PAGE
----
As a child I wanted to be a truck driver… Yeah! How exciting is that to a ten year old… Cruising the freeways in 20 tons of steel, chrome and rubber. It sounded so ‘cool’ to me at the time. Forget not having regular showers, never being home, back problems and the like. I was going to be like Claude Akins in Moving On damnit!
But alas, no son of my mother was going to be something so ‘pedestrian’ as a truck driver. I can recall meeting a relative of hers who was one and he highly discouraged me from pursuing this path. Not sure when this dream died (perhaps that day?) but my next career choice was much more to my mothers liking: Architect.
So now I wanted to be like Mr. Brady (yes I watched to much TV) — Sans the six little brats of course. Once I made this choice I received all the encouragement in the world from Momskers. A nice drafting table, a plethora of books on the subject and trips to see cool architecture. FLW was my hero. Mies, Corbusier, Kahn and Gaudi had their place as well. I loved the Bauhuas. Its simple massing and geometrically intricate fenestration.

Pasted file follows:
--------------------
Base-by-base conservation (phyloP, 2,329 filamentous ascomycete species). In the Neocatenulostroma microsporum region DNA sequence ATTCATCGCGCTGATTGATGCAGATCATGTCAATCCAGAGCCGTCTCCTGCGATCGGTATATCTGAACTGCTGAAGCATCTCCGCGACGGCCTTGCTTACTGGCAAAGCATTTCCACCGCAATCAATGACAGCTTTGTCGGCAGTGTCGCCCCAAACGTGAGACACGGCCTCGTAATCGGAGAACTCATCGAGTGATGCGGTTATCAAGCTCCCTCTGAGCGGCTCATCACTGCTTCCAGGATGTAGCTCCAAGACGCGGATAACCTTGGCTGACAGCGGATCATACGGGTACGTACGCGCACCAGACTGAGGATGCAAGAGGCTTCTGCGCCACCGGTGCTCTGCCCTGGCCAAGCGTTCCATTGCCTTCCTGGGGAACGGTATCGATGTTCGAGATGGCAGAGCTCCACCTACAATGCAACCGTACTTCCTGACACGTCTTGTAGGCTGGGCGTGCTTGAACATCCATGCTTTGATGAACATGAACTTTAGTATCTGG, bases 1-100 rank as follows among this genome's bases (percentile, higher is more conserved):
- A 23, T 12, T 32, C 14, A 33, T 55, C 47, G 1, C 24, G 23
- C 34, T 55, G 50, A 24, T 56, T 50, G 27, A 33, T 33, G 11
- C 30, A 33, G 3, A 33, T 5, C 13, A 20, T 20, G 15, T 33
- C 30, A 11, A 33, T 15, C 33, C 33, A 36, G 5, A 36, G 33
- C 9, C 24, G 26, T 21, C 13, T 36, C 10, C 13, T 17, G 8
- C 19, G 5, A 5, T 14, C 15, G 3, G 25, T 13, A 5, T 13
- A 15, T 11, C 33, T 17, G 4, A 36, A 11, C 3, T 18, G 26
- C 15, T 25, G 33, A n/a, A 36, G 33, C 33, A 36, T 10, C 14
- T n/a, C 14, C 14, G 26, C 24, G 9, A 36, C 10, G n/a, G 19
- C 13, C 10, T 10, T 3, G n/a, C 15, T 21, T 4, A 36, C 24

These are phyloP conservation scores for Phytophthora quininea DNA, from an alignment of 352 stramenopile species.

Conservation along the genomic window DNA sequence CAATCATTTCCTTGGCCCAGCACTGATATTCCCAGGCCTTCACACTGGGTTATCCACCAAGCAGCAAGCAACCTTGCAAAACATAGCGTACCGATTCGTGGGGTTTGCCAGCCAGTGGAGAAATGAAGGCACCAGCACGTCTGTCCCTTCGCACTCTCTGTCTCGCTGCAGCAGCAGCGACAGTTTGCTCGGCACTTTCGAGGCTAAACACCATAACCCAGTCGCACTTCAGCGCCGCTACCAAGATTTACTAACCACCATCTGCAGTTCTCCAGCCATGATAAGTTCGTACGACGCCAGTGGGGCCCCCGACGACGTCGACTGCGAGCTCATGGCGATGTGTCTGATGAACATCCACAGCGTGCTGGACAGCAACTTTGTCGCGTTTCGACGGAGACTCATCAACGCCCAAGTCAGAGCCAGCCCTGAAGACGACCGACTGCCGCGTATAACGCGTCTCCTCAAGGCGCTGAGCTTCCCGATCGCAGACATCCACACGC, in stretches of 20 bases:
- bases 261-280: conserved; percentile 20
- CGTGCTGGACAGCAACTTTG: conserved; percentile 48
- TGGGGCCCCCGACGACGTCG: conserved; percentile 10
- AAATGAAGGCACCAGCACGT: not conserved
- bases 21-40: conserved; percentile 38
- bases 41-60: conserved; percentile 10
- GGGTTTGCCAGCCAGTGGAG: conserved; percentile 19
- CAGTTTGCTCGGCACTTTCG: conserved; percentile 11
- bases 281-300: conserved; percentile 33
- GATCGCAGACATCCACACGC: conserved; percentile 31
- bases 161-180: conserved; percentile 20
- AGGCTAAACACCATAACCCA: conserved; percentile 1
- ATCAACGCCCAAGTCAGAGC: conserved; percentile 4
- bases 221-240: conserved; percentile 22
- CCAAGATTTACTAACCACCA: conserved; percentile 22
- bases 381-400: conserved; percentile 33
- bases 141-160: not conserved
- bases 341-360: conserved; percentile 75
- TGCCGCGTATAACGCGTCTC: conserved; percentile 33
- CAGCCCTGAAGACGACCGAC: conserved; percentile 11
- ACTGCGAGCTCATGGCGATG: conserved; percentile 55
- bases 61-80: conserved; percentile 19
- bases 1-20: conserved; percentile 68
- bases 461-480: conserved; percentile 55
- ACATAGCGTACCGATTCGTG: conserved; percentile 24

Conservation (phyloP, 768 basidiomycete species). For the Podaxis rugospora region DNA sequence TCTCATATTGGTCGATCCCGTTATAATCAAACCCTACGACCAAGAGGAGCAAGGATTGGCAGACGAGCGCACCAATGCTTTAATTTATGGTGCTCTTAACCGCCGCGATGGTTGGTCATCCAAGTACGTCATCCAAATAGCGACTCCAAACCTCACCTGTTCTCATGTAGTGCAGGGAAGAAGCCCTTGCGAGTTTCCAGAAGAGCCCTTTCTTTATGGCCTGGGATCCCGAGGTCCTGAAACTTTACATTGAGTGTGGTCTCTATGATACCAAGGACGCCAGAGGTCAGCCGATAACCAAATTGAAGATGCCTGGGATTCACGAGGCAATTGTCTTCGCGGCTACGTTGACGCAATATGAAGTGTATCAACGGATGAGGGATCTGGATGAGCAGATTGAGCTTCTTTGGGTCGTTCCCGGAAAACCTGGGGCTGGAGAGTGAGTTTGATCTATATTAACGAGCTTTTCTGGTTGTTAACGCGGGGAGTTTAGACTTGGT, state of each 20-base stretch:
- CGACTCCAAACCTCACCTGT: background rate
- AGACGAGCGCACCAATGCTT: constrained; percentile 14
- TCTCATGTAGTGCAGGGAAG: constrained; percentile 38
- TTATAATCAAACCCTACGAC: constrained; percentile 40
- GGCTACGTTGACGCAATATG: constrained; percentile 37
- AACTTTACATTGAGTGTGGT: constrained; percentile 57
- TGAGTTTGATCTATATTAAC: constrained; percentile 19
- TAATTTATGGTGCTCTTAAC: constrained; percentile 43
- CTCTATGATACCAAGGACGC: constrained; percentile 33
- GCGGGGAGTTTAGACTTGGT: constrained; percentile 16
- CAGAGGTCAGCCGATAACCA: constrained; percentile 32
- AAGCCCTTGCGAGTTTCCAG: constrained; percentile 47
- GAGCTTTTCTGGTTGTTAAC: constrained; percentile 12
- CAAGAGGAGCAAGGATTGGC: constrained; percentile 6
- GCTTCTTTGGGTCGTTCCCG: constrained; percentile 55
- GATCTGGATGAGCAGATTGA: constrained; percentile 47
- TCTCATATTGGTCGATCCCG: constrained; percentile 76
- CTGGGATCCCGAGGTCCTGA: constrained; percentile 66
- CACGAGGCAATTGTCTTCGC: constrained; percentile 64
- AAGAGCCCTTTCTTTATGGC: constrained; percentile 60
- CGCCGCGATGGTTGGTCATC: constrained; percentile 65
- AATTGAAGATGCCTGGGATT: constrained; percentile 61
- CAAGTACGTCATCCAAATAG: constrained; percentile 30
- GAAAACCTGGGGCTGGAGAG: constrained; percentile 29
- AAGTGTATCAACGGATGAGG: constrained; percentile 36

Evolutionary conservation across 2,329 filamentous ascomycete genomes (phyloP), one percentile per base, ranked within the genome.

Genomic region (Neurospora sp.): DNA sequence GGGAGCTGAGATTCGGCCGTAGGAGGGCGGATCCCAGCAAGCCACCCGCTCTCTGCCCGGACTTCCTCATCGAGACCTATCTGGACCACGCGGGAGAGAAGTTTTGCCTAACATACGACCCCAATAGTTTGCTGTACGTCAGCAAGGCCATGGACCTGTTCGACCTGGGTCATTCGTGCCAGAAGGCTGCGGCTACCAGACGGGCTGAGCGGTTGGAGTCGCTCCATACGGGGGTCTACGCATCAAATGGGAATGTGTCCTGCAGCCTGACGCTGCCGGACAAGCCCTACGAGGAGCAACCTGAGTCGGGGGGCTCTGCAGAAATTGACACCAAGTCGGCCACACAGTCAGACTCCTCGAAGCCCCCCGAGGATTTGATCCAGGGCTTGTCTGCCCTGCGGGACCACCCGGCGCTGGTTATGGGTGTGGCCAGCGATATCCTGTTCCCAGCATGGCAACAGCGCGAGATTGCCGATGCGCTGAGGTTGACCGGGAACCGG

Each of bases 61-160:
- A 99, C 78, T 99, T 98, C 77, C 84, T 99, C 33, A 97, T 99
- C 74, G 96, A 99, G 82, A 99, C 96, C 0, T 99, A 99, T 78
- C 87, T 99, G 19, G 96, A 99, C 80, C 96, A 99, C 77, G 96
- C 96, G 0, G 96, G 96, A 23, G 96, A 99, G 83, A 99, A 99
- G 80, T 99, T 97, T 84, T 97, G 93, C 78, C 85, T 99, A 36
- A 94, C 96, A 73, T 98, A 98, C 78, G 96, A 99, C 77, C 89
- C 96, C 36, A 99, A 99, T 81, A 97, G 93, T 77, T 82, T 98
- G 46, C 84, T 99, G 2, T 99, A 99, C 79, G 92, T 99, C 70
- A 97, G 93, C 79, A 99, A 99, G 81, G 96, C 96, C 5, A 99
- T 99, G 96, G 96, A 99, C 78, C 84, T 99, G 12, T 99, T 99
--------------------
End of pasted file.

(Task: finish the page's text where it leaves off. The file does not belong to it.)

So I have been doing the architecture thing for 12+ years now. Its been an interesting time. The fate deity’s shined brightly upon me and I managed to end up in an office that specializes in extraordinarily high-end custom residential. A dream office for anyone into architecture. The clientele are people of great means. Some have sublime taste, others not so much. But in the end they live in works of art.
But there are times when I must admit that I find it difficult to reconcile my awareness of the great (and ever growing) disparity between the wealthy and those of modest means when I design homes for, as Mr Riis would say, The Other Half. No this isn’t anti-capitalist class warfare of which I’m speaking. Just an observation. I’ve no animosity towards fiscally superior persons; many of the clients are genuinely nice and caring people. But sometimes I am amazed at how nonchalant people can be when discussing great sums of money.